Iron-deficiency anemiaFebruary 2020 | Her Health | by Melanie Steen, CNM, FNP
Iron-deficiency anemia is a common condition in pregnancy, affecting approximately one in six women. Without iron, our bodies cannot produce the proper red blood cells that supply our tissues with oxygen. Because of the increasing demands for oxygen-rich blood to sustain a pregnancy, women are often found to be deficient, or anemic. Certain additional factors make a woman more susceptible to developing anemia, such as multiple gestation, short interval pregnancies, frequent vomiting, an iron-poor diet, and a heavy prepregnancy menstrual flow.
Women's blood counts are often tested every trimester, as the demands for circulating red blood cells increase as the pregnancy progresses. Through a simple blood test, your provider can detect the amount of hemoglobin in your body. Hemoglobin is an iron-rich protein responsible for carrying oxygen throughout your body. When your hemoglobin levels are low, AKA anemia, your body doesn't receive adequate oxygen to all of its tissues. Consequently, we can see adverse symptoms such as fatigue, weakness, racing heart, chest pain, shortness of breath, pale skin, headaches and dizziness. In addition, pregnancy outcomes can be affected, resulting in possible low birth weight, preterm birth, low iron stores in offspring, and increased susceptibility to infection.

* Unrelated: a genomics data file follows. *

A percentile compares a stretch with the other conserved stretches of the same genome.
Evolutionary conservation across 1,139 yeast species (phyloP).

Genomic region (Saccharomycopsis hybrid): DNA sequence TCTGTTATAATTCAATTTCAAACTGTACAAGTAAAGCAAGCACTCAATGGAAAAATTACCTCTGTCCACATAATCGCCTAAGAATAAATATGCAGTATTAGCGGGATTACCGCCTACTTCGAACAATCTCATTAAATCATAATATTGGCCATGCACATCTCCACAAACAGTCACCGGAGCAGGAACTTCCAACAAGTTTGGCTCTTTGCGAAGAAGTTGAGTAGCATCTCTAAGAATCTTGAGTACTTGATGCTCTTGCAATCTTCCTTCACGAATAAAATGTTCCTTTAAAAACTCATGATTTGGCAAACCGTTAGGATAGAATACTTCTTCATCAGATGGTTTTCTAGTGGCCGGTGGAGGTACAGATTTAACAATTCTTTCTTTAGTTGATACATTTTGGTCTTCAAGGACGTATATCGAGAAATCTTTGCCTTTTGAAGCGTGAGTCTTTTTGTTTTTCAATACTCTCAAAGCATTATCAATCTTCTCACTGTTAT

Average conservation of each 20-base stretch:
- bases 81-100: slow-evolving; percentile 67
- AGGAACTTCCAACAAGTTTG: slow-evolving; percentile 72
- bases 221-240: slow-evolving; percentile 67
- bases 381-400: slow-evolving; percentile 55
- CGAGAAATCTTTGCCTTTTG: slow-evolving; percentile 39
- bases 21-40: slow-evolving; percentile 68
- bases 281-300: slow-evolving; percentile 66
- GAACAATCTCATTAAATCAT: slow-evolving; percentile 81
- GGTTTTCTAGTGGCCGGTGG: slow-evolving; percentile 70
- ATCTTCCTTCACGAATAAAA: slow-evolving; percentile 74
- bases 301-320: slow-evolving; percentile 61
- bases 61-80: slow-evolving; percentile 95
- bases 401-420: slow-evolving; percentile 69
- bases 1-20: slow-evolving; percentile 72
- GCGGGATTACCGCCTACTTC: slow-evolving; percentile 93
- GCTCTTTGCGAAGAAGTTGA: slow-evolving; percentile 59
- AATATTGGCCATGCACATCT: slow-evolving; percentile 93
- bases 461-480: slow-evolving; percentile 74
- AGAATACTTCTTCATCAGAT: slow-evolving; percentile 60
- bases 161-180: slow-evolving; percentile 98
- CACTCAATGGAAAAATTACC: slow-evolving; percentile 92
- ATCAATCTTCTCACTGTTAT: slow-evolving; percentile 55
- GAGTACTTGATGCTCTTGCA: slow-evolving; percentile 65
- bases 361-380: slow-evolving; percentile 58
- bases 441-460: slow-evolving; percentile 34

Because of the negative implications, it is of vital importance to increase your iron stores if you have been diagnosed with anemia. The most effective prevention and first-line correction includes the addition of an iron-rich diet with accompanying vitamin C (orange juice) to enhance absorption. Some examples of iron-rich foods include: green leafy veggies, collard greens, egg yolks, raisins, prunes, liver, oysters, and some fortified cereals. Pro-tip: utilizing cast-iron while cooking can increase the amount of iron you consume, as iron passes into your food from the cookware. In addition to a change in diet, depending on your deficiency, your provider may also encourage an oral iron supplementation of ferrous sulfate 2-3 times a day, or in severe cases, IV iron infusions.
If you have been diagnosed with anemia, or are experiencing any of the above symptoms, know that you are not alone. Please speak with your Modern OB/GYN provider for more information.